Stolen credentials are one of the main causes of data breaches. Safeguarding credentials can be a challenging task and the supply chain impact of a compromised token with broad permissions can be severe. To help npm maintainers more effectively manage their risk exposure to token compromise, we are introducing a granular access token type for npm. This new token allows npm package maintainers and org owners to create fine-grained access tokens.
For consumers of npm packages, we are introducing a new code explorer. Today, developers must download an
npm package to inspect its contents. While performing an
npm install to inspect and verify package contents is straightforward, it is not guaranteed to be a secure operation. The installed package may contain malicious or otherwise detrimental code which can be deployed on your system through, for example, malicious install scripts.
With the npm code explorer, you can now view the contents of a package directly from the npm portal. This enables you to scrutinize the package before using it. Also, the code explorer was previously a paid feature, but it is now updated and available publicly for free!
npm has supported automation tokens for quite some time. Automation tokens allow you to publish to any packages that the owner of the token has permission to. Until now, it was not possible to create tokens with a least privilege model—to limit the impact of an accidental or deliberate misuse of the token. The new granular access tokens will allow you to do exactly this. You can now create tokens that can publish only to a limited set of packages and/or scopes.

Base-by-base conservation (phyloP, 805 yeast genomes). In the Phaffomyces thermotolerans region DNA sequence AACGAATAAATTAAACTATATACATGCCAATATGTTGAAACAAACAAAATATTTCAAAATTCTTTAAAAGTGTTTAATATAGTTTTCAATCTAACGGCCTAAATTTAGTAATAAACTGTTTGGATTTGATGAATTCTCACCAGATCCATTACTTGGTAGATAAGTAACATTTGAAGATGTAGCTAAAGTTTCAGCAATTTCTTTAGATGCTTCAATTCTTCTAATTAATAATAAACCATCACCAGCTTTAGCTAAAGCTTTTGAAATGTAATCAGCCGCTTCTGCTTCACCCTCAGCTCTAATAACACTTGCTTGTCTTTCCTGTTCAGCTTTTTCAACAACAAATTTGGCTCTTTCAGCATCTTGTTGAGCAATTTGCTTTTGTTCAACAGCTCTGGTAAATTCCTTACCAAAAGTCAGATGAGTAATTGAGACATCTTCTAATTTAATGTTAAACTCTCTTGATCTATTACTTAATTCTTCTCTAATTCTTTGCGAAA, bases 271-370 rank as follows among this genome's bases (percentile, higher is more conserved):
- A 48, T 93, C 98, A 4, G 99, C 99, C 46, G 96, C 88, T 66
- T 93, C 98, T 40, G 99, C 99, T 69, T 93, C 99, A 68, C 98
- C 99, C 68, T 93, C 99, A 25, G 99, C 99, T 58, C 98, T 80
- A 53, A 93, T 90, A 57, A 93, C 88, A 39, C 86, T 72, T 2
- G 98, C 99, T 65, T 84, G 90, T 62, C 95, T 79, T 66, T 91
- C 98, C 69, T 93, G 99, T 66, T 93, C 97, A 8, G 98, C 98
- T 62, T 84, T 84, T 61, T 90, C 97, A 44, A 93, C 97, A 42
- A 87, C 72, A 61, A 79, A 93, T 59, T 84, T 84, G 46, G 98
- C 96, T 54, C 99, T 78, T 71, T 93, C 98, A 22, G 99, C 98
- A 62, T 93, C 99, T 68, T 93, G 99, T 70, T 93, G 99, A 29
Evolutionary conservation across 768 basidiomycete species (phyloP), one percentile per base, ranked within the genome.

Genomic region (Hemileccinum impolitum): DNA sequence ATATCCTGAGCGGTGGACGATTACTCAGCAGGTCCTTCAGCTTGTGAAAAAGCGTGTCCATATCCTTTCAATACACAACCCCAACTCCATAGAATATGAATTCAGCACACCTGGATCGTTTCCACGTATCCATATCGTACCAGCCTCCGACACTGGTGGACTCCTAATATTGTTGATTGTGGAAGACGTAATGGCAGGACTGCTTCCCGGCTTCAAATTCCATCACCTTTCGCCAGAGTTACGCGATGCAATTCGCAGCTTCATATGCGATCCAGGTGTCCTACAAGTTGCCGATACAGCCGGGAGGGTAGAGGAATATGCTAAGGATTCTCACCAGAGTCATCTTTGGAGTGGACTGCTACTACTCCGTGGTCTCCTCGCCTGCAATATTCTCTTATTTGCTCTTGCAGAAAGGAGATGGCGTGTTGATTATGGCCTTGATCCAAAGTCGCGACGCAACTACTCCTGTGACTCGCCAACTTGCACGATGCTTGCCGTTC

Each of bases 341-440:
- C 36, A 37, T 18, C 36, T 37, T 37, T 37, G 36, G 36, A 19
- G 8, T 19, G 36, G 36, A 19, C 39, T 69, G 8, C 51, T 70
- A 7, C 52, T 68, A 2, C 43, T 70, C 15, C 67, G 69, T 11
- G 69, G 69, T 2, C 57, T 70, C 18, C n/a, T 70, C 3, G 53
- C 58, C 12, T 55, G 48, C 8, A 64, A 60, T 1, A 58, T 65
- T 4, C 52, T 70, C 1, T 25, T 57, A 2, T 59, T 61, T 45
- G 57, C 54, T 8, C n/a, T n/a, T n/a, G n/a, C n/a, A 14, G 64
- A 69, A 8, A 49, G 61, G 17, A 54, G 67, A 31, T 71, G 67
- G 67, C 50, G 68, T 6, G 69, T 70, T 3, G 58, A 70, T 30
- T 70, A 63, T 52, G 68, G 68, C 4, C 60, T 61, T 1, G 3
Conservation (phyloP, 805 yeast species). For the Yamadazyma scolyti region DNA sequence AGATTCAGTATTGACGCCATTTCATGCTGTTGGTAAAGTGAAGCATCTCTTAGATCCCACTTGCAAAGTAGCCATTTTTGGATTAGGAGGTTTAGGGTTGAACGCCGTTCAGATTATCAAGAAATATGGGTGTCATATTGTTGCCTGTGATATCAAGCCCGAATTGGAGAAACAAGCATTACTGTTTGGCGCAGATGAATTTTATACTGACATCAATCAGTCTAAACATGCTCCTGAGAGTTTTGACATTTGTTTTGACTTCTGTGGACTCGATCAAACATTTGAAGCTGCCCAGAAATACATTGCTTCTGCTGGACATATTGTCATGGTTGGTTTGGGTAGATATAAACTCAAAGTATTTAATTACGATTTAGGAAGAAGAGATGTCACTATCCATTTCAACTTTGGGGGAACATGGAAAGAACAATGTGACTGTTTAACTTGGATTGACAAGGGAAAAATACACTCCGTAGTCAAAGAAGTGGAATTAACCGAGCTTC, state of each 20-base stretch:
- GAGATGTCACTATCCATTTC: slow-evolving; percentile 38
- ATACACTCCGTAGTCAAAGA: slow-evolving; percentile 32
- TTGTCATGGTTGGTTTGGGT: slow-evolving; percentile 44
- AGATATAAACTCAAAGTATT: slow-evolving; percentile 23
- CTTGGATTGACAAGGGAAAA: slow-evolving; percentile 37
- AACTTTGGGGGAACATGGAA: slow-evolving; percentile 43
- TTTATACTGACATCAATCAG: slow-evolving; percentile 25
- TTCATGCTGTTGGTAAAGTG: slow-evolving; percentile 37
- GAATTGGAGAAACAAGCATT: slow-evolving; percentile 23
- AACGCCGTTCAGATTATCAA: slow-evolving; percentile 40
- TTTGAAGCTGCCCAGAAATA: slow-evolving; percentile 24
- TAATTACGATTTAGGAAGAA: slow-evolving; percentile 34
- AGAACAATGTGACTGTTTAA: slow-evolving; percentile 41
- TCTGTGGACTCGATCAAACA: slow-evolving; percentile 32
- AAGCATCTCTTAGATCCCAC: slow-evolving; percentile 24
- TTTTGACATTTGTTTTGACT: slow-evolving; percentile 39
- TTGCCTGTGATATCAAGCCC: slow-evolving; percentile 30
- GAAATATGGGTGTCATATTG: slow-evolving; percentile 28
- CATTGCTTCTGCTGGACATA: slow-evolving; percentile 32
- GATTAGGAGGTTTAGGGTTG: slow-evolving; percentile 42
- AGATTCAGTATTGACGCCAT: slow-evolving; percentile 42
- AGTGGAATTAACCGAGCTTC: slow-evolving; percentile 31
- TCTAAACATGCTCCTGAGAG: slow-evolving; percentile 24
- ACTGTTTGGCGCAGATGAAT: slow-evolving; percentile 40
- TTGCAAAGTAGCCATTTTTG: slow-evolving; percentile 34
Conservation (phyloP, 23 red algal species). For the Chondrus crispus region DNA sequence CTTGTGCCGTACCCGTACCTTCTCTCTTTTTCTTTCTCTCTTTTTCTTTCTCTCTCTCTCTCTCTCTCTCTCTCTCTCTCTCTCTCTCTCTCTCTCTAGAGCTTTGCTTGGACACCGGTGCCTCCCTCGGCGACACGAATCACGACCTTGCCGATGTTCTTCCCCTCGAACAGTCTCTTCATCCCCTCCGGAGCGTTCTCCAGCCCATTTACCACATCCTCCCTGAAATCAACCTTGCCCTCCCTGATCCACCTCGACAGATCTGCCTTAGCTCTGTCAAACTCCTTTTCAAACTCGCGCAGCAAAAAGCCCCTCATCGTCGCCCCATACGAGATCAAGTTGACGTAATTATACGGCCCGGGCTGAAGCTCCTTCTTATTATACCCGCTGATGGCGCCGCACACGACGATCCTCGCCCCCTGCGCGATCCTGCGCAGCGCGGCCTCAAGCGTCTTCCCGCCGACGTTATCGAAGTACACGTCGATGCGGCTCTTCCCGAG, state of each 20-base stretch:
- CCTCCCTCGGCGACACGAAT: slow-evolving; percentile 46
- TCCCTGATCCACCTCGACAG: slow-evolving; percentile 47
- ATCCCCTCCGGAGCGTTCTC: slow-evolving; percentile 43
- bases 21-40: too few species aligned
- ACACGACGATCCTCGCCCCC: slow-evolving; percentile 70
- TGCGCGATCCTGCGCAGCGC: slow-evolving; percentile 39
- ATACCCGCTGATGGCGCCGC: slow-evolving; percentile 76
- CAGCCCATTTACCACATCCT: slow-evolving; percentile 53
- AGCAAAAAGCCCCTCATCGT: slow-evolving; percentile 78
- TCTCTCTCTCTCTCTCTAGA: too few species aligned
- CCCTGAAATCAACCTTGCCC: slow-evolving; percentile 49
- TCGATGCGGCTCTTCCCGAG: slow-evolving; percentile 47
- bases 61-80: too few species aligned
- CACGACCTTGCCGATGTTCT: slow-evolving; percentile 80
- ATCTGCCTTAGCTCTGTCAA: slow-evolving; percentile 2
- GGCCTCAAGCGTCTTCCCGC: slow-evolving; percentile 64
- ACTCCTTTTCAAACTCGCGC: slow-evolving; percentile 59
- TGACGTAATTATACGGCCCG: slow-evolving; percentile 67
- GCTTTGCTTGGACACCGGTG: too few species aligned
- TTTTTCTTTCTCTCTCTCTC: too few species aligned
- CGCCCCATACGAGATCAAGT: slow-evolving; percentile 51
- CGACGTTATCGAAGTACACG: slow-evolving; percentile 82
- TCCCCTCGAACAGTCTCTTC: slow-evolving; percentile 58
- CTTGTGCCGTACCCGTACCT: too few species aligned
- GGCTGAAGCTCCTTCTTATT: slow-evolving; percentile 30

Prior to granular access tokens, npm organization owners were limited in their ability to automate the management of their organization, team, and its members. Organization owners were dependent on publish tokens to integrate their npm automations. Publish tokens are intended for interactive workflows, such as the npm CLI, and using them in automation was not recommended and often not feasible because of 2FA requirements.
Granular access tokens will allow npm organization owners to automate org management. You can now create tokens to manage one or more organizations, their teams, and members.
Granular access tokens also let you limit npm API access based on allowed IP ranges and come with an expiration period of up to one year. Since less than 10% of the tokens in npm are being regularly used, this leaves a lot of npm tokens unnecessarily active, which increases the potential for such a long-lived token to eventually be compromised. Regularly rotating tokens and aggressively limiting their expirations to the minimum requirement significantly reduces the number of attack vectors on your npm organization.
Read more about granular access tokens from our documentation here.
Code explorer was a paid feature and available for teams and pro users for several years now. We are happy to make a new and improved code explorer available publicly for free. The updated code explorer is more stable, faster, and works for almost all packages in the npm registry. We wanted to make this awesome feature available for all developers so that they can inspect the package before installing it. It provides syntax highlighting for .js, .ts, .md, .json, .css and other popular languages/markups used in npm packages. You can also view content of any prior version of a package. We have internally been using code explorer since past few months to inspect packages reported as malicious.
If you’re using code explorer, we’d love to hear your feedback in our dedicated discussion.
In addition to these two new features, npm has continued its commitment to improving the security of the npm ecosystem and as of November 1, 2022, we have begun enrolling all maintainers of high-impact packages into mandatory 2FA for their accounts. High‐impact packages are packages with more than 1 million weekly downloads and/or have more than 500+ dependents.